Morning rounds inpatient test availability

Novis DA, Dale JC. Morning rounds inpatient test availability: A College of American Pathologists Q- Probes study of 79 860 morning CBC and electrolyte test results in 367 institutions. Arch Pathol Lab Med.2000; 124:499-503. (abstract: Yearbook of Pathology and Laboratory Medicine 2002, 374-375)

OBJECTIVES: To determine the success with which laboratories were able to report morning test results on time, the laboratory practice characteristics associated with improved success, and the degree of satisfaction among clinicians with the timeliness of laboratory service.

DESIGN: Hospital laboratories participating in the College of American Pathologist Q-Probes laboratory quality improvement program prospectively calculated the percentages of morning-run complete blood cell count (CBC) and electrolyte results that were reported on or before predetermined reporting deadlines, completed questionnaires concerning their departments’ practice characteristics as they related to performing morning blood work, and distributed to physician utilizers of morning laboratory services questionnaires evaluating physician satisfaction with laboratory services.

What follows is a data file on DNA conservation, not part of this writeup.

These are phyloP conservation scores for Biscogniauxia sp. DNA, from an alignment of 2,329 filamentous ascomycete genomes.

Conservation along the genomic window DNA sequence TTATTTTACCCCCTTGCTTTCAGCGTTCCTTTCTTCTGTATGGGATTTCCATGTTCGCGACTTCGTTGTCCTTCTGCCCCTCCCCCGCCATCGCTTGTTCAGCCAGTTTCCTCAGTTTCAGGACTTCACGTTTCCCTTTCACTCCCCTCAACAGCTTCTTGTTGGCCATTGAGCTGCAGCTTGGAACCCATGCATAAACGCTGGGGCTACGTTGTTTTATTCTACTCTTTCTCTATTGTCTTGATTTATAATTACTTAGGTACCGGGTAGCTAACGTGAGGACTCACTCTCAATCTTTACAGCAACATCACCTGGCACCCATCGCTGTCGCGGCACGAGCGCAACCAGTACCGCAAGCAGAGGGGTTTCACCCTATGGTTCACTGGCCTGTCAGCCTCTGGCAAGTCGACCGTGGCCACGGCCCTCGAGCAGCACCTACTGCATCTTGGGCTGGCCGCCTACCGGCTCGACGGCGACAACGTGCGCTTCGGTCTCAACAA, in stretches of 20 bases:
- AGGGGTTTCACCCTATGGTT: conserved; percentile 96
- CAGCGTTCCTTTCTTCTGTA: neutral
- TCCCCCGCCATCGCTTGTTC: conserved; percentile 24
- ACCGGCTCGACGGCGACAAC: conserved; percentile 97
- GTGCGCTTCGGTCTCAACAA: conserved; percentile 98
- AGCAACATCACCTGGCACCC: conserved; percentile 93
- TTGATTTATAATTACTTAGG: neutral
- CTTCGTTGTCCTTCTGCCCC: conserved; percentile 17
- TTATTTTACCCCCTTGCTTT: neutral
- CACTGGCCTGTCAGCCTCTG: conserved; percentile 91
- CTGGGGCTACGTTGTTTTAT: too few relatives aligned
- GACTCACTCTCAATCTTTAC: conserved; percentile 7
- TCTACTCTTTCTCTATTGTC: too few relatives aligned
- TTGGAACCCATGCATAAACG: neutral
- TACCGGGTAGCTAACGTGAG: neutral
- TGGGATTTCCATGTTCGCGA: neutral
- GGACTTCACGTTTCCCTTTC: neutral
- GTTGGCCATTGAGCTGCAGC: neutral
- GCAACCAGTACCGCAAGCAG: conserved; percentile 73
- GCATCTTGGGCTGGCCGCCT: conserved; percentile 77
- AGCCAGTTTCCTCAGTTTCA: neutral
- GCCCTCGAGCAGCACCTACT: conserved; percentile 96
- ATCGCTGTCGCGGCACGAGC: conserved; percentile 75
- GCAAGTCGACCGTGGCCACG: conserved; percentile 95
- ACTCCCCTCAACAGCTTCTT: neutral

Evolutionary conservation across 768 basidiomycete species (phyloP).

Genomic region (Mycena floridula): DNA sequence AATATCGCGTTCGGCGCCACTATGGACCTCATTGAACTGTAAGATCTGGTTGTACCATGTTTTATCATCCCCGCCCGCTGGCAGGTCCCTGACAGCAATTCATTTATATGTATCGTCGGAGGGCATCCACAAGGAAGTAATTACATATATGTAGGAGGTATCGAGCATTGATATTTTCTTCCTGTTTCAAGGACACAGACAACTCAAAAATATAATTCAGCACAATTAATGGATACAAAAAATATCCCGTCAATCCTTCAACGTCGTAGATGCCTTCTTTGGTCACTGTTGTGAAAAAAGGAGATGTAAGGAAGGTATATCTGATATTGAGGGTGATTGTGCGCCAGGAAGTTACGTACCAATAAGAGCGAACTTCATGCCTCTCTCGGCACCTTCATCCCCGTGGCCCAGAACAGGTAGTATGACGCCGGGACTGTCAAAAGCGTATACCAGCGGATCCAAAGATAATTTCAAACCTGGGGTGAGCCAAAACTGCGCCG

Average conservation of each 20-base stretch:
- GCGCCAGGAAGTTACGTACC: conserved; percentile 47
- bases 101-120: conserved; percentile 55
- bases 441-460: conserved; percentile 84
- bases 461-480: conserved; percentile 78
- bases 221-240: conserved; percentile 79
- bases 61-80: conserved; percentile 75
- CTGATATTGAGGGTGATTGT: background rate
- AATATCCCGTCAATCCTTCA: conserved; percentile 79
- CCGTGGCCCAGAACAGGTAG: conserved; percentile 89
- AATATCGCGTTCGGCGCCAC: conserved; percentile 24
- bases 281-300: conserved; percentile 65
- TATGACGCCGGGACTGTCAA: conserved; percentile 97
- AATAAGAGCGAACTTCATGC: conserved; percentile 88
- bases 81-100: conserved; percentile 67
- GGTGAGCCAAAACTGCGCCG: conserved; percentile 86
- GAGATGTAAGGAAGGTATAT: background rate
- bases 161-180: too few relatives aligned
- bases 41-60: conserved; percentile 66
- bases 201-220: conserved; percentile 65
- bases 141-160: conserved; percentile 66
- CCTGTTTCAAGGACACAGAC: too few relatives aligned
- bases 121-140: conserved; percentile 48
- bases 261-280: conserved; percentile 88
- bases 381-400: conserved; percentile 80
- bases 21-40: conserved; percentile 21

SETTING AND PARTICIPANTS: A total of 367 public and private institutions located in the United States (355), Canada (5), Australia (2), and 1 each in the United Kingdom, Spain, Brazil, Korea, and Guam. MAIN OUTCOME MEASURE: The percentages of morning-run CBC and electrolyte results reported on or before predetermined reporting deadlines.

RESULTS: Participants submitted data on 40 256 CBC and 39 604 electrolyte specimens. In aggregate, a total of 88.9% of these tests (90.2% of CBCs and 87.6% of electrolytes) were reported on or before the reporting deadlines that the participating laboratories set for themselves. Half of the participants reported 94.6% of their CBC results and 95.5% of their electrolyte results on or before their self-imposed reporting deadlines. No specific demographic features or departmental practice characteristics were associated with higher or lower rates of institutional reporting compliance. Most physician utilizers of early-morning laboratory test results believed that the laboratory is sensitive to and meets the needs of clinicians for timely reporting of early-morning test results.

CONCLUSIONS: Most laboratories are capable of reporting 95% of their routine morning laboratory tests on time, and most physicians are satisfied with their laboratories’ morning testing service.